“The market in this respect is a force of nature,” she said. “Turkey has a very large current account deficit, which makes Turkey vulnerable to the whims of international savers”.
The Turkish finance ministry said on Thursday that the banking sector was protected by its robust capital structure and balance sheets. “Contrary to the speculative statements being made in the market about our banks and our companies, our regulatory institutions do not see a problem posed by the exchange rate or liquidity risks,” it said.
The proportion of the Turkish sector’s balance sheet represented by non-performing loans remains low at 3 per cent. But Moody’s, the rating agency, said recently that it expected bad debt to rise as economic pressures mount.
Highlighting debts in the state banking sector, Katalin Gingold, a managing director at Cartica, an emerging markets hedge fund, said: “We think there are a lot of hidden problems in the banking system.”
According to cross-border banking statistics from the Bank for International Settlements, local lenders, including foreign-owned subsidiaries, have dollar claims worth $148bn, up from $36bn in 2006 and euro claims worth $110bn.
Spanish banks are owed $83.3bn by Turkish borrowers, French banks are owed $38.4bn and Italian lenders $17bn in a mix of local and foreign currencies. Banks’ Turkish subsidiaries tend to lend in local currency.
BBVA, UniCredit and BNP Paribas all declined to comment on the ECB’s concerns, as did the ECB itself.
Carlos Torres Vila, chief executive of BBVA, which owns just under half of Turkey’s Garanti Bank, said last month that the group was “really very, very well prepared for the situation”. He said the bank had reduced the weight of its foreign currency loan portfolio and increased the weight of inflation-linked instruments.
This week, analysts asked UniCredit whether it would need to write down its €2.5bn investment in its 40.9 per cent holding in Turkey’s Yapi Kredi, after the lira’s depreciation dragged the stake’s market value down to €1.15bn.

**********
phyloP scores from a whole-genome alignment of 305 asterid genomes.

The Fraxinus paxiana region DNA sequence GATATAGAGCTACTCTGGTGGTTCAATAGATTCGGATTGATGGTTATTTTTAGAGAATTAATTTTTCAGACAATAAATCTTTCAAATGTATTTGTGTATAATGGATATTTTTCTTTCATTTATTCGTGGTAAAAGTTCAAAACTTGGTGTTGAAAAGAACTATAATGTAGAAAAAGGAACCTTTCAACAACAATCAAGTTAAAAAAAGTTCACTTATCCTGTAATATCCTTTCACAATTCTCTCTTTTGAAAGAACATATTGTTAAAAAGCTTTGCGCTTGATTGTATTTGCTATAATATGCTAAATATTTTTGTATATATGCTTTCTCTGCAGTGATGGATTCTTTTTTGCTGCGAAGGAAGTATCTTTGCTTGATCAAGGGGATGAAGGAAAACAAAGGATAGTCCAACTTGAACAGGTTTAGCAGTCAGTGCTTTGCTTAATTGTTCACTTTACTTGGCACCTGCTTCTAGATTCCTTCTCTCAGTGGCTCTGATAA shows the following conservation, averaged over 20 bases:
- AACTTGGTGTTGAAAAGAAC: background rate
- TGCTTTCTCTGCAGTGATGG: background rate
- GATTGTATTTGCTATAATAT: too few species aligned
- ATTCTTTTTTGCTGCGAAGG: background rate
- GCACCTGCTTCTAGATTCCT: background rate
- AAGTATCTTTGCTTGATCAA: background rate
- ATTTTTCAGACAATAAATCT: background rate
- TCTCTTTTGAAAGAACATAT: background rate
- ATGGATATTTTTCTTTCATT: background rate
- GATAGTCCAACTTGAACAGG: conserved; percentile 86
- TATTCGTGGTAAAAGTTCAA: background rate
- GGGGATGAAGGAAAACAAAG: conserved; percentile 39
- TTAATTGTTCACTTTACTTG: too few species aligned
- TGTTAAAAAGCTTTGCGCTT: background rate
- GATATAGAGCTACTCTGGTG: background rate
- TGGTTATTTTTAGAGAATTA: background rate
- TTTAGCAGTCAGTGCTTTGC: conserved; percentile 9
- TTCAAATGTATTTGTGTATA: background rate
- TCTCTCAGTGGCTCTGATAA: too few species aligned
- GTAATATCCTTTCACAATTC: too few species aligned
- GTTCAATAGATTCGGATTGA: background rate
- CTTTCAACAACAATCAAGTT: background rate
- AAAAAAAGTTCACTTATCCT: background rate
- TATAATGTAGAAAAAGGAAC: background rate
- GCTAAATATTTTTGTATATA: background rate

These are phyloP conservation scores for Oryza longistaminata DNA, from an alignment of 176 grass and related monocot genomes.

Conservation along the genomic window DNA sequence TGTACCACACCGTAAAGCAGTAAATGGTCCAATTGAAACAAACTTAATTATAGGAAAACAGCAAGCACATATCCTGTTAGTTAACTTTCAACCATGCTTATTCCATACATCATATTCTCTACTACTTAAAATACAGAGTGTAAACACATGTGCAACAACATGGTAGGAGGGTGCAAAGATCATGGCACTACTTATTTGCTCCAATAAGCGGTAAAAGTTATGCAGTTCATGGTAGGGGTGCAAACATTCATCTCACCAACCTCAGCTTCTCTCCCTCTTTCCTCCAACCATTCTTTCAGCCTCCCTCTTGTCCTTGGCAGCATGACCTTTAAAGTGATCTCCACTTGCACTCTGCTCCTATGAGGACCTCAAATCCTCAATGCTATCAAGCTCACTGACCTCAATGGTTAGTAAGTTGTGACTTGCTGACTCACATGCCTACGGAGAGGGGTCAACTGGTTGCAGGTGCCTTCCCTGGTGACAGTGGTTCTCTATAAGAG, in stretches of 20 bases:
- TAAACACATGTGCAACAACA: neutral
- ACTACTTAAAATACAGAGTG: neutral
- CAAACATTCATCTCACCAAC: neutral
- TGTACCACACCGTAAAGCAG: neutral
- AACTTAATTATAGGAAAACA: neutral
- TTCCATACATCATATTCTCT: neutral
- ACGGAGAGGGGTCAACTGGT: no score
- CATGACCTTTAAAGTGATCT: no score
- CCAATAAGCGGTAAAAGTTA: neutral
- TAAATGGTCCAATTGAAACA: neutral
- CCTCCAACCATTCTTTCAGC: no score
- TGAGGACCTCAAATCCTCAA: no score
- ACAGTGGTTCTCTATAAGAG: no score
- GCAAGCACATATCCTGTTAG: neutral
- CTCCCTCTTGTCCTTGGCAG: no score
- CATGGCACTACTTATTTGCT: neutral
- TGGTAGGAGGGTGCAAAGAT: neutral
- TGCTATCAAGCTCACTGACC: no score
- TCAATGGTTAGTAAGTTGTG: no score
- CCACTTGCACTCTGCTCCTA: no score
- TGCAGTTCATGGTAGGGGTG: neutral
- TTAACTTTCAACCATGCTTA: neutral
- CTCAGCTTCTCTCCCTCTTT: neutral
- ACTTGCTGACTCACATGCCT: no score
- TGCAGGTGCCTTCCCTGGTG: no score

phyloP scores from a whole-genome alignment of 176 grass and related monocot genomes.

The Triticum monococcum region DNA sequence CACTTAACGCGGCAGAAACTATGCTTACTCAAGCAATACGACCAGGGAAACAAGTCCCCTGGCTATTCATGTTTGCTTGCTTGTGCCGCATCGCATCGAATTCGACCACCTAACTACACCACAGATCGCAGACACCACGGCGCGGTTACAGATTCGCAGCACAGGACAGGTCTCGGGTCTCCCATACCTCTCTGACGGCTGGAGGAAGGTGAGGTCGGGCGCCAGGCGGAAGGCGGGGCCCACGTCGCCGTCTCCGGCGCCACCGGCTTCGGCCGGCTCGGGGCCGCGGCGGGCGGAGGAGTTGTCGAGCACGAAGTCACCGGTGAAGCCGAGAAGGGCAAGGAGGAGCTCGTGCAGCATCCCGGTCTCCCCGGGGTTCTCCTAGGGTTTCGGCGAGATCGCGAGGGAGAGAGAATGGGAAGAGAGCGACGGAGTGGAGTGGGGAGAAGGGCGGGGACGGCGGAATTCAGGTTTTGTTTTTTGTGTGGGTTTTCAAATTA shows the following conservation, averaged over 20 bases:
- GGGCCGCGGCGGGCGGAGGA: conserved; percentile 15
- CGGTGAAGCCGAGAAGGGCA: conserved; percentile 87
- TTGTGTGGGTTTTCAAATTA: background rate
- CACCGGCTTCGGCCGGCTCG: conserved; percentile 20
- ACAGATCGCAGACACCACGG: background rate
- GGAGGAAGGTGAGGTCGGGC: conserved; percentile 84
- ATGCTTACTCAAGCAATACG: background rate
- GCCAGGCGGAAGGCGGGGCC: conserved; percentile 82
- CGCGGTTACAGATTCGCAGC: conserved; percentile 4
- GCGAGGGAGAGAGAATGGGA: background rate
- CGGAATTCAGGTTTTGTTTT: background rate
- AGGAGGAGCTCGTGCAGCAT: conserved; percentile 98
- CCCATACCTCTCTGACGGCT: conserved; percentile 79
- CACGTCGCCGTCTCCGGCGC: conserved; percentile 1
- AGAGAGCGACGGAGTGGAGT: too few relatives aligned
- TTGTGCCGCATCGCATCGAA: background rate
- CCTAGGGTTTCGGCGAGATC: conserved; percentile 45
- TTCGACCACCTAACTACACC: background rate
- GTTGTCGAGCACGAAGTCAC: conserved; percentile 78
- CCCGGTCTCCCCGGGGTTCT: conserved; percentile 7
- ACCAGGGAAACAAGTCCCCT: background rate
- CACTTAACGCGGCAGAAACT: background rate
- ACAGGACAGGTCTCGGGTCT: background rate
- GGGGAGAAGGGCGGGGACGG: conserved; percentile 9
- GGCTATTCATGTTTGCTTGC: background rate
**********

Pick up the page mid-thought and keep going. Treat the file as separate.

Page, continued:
UniCredit responded that Yapi Kredi’s underlying performance was good and the foreign exchange impact would be absorbed by its own reserves. But Goldman analysts said this week that they viewed “Yapi Kredi as the weakest positioned of Turkey’s biggest banks” in terms of capitalisation.
BNP Paribas holds 72.5 per cent of retail bank TEB. One person close to the French lender said its exposure to Turkey was “very limited” at close to 2 per cent of overall group commitments.
The person added that TEB represented about 80 per cent of BNP’s commitments in the country and was funded through local deposits and equity. The French bank’s sovereign exposure to Turkey is €1.1bn, primarily through TEB.
Analysts at Autonomous, a research group, estimated it would cost BBVA 13 per cent of its tangible book value in writedowns and lost profits to walk away from its Turkish investment and “hand back the keys to Mr Erdogan”. They said such a step would cost Dutch bank ING 9 per cent of its tangible book value, UniCredit 8 per cent and BNP Paribas 3 per cent.
Additional reporting by Michael Stothard in Madrid, Rachel Sanderson in Milan, David Keohane in Paris and Chloe Cornish in London